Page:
Tungsten Carbide Turning Inserts

Tungsten carbide turning inserts are an extremely hard and durable cutting tool material used on lathes and other machine tools to effectively machine steels, cast iron, hardened materials, and other difficult-to-cut metals. This article provides a comprehensive guide to tungsten carbide inserts, including an overview of sizes, grades, coatings, applications, operating parameters, costs, suppliers, installation, maintenance, and more.

tungsten carbide turning insert Shapes and Standard Designations

Tungsten carbide inserts come in a wide variety of standardized shapes and sizes, referred to by an ANSI or ISO shape code. The insert shape impacts the suitable applications and operating parameters. Common insert styles include CNMG, DNMG, SNMA, VNMG, TNMG, WNMG among many others.

Table 1: Common Tungsten Carbide Insert Shapes

Shape CodeDescription
CNMGSquare insert with neutral rake angles, multi-use for steel turning, grooving, cut-off
DNMG55° diamond-shaped insert for light finishing cuts
SNMARound insert with positive rake for softer non-ferrous metals
VNMG80° diamond insert with very sharp tip for hardened steels
TNMGTriangle-shaped insert with 3 cutting corners for steel, iron roughing
WNMG80° diamond insert for high feed rough machining

The nomenclature translates the tolerances, clearances, and other geometric attributes. Additionally, a size number denotes the inscribed circle diameter. For example, CNMG 432 indicates a 1/2” square insert. Always select inserts based on operational requirements.

tungsten carbide turning inserts

Tungsten Carbide Grades and Compositions

Tungsten carbide powders are blended with cobalt or nickel binders plus additives and sintered into inserts of exceptional hardness and heat resistance compared to tool steel alternatives. Different binder percentages and grain sizes produce inserts tailored towards specific machining scenarios balancing toughness, strength and temperatures.

Table 2: Common Tungsten Carbide Grades

GradeBinderHardnessToughnessSuitable Operations
C1, C26% CobaltHard, 85.7 HRABrittleHigh speed steel finishing
C3, C48-10% CobaltMediumGoodHardened steel turning and milling
C5, C612-13% CobaltTougherVery goodInterrupted and high feed cuts
C7, C814-16% CobaltToughExcellentExtreme rigidity/vibration, stainless steel

Advanced substrate compositions called cermets combining titanium carbonitride with nickel/molybdenum binders offer alternatives to tungsten grades focused on high speed machining with lower temperatures. Various other exotic grades expand possibilities for extreme conditions. Select inserts according to work material machinability and cutting forces.

Tungsten Carbide Insert Coatings

Coatings applied via CVD or PVD deposition on the substrate improve wear resistance and lubricity keeping cutting edges sharper longer under high loads. Common tungsten carbide insert coating types include:

Table 3: Tungsten Carbide Insert Coatings

TiCNTitanium carbonitrideTough general turning and milling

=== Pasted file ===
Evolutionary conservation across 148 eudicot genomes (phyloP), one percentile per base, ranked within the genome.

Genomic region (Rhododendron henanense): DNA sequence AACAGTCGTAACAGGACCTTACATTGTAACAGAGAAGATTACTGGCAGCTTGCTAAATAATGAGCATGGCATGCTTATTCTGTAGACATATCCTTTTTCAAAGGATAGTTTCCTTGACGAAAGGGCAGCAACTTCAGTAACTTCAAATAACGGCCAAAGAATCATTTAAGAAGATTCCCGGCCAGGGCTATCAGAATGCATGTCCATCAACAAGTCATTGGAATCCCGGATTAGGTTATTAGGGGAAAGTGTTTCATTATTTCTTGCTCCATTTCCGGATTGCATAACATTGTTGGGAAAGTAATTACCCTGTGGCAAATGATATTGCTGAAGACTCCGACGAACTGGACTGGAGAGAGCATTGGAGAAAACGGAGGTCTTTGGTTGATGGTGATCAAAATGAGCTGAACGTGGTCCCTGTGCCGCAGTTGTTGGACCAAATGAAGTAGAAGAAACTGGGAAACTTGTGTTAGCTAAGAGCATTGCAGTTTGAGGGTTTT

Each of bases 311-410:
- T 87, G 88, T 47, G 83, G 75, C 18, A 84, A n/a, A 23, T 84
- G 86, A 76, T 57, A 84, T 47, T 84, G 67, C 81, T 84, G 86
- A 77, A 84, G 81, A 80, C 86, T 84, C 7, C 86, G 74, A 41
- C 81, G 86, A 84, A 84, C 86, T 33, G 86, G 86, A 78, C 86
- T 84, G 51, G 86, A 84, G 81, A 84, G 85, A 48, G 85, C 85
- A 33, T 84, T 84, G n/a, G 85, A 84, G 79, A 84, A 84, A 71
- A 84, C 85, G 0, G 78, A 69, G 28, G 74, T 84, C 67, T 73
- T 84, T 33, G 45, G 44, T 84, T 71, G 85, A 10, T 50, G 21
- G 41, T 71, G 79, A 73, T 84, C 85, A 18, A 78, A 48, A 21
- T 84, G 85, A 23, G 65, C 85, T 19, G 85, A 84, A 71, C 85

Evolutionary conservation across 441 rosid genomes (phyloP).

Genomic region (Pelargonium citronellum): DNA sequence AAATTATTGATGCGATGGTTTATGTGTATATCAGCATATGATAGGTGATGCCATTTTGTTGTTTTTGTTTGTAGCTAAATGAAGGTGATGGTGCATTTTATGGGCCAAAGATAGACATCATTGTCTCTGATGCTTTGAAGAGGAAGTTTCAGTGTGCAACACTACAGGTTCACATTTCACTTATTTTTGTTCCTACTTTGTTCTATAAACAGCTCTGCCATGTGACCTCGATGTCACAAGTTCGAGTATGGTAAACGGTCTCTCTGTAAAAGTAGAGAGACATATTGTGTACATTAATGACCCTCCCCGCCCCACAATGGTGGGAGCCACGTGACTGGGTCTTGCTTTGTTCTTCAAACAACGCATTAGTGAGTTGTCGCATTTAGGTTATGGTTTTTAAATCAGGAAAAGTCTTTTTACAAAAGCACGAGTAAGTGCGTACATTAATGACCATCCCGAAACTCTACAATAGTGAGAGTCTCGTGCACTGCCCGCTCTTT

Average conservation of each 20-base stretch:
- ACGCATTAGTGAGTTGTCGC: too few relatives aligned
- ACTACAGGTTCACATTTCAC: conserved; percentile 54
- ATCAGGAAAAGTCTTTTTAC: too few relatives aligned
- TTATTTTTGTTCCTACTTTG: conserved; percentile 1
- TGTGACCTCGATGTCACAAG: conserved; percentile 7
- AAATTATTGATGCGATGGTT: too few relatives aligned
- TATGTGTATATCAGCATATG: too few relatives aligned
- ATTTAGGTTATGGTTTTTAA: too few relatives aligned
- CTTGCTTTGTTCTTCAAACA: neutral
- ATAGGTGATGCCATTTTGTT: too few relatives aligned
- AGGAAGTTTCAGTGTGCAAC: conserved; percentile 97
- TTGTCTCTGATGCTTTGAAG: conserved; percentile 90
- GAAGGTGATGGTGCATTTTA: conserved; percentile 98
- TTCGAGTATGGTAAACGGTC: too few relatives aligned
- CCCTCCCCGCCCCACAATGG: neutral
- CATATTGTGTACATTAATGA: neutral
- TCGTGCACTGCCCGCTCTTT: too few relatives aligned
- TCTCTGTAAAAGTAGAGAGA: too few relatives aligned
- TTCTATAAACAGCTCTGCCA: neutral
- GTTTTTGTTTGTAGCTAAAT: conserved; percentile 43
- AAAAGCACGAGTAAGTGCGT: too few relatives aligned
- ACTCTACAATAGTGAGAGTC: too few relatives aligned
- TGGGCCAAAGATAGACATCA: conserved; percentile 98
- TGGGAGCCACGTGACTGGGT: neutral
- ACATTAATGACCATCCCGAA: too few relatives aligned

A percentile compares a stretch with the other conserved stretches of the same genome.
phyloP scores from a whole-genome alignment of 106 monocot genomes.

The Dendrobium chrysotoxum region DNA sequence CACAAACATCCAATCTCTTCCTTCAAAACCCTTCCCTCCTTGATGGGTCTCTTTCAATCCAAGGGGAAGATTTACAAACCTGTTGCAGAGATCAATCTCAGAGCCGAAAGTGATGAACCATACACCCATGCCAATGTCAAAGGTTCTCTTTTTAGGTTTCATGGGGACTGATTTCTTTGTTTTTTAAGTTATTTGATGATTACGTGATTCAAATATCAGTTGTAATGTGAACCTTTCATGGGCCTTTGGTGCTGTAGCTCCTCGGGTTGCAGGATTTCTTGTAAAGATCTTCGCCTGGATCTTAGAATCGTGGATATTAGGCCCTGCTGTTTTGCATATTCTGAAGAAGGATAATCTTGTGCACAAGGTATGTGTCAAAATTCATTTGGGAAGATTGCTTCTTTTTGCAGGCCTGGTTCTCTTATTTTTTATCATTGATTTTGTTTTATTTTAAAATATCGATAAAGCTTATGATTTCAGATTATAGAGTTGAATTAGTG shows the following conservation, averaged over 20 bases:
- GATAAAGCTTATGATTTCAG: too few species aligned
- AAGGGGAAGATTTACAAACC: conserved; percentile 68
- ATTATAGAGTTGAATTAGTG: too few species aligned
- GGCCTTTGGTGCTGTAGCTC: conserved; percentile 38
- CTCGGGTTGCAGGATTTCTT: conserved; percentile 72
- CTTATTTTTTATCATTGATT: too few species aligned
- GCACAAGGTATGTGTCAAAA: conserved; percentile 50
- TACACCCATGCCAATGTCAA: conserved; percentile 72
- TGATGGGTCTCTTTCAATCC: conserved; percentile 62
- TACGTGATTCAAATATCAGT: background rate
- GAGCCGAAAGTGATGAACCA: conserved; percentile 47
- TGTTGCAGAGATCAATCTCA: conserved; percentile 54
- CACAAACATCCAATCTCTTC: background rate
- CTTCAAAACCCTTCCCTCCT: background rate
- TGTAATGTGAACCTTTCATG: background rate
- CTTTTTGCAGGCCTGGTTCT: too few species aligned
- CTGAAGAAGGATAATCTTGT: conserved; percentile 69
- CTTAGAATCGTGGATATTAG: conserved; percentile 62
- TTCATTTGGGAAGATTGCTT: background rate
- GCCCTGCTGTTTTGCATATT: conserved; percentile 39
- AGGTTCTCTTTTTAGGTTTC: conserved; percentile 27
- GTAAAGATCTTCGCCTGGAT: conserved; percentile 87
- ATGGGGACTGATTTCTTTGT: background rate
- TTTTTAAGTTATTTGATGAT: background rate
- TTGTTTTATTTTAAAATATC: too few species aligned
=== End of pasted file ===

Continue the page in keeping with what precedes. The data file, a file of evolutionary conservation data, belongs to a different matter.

TiNTitanium nitrideHigh lubricity, heat resistance
Al2O3Aluminum oxideWear-resistant, insulative
TiAlNTitanium aluminum nitrideHigh speed machining up to 1000°F
TiSiNTitanium silicon nitrideExtreme heat and wear resistance

Coatings allow higher speeds and feeds. Start with TiCN or TiN for steels. Use premium coatings like TiSiN for hardened materials where high cutting temperatures are reached. Coatings facilitate 5-10x life over uncoated insert grades dependent on work material and parameters.

Tungsten Carbide Insert Operating Parameters

Contrary to HSS tools, carbide inserts perform best at high speeds, feeds and depths of cut. The rigidity of insert geometries paired with hardened grades supports aggressive material removal rates not suitable for formed tool bits. However, constants for a given setup remain critical.

Table 4: Tungsten Carbide Insert Machining Suggestions

ParameterSuggested Range
Speed400-600 SFM
Feed Rate0.010-0.020 IPR
Depth of CutUp to 0.250”
CoolantFlood or High Pressure

Vary rates appropriately for facing versus turning and differing work piece diameters. Program maximum volumetric removal the tool, machine and work material combination allow. This maximizes productivity and defrays the higher insert costs compared to HSS alternatives. Ground inserts permit doubling stated feeds and speeds in rigid set ups.

Cost Considerations for Tungsten Carbide Inserts

Carbide inserts far surpass tool steel bits regarding tool life and speeds/feeds, but consumable prices ranging $5-50+ per insert can intimidate considering one-time HSS tool cost. However, incorporating associated machining productivity and downtime factors, carbide becomes less expensive on a per-part cost basis.

Table 5: Tungsten Carbide Insert Price Considerations

Insert SizePrice Range per Insert
CNMG 432 (1/2″ sq.)$8 – 15
DNMG 332 (3/8“ dia.)$6 – 12
SNMA 432 (1/2″ dia.)$10 – 25
TNMG 332 (3/8″ triangle)$6 – 15
WNMG 432 (1/2″ 80° dia.)$12 – 30

Larger sizes for rough machining cost more but enable deeper cuts and higher metal removal rates offsetting additional insert expense through time savings. Experiment with insert styles and brands balancing quality/longevity against price to discover the most economical option for a given application. Consider total machining time improvements with carbide rather than just insert pricing.

Tungsten Carbide Insert Suppliers

Many cutting tool manufacturers and distributors supply tungsten carbide inserts to fit any specification requirement or budget. Some notable carbide insert brands include: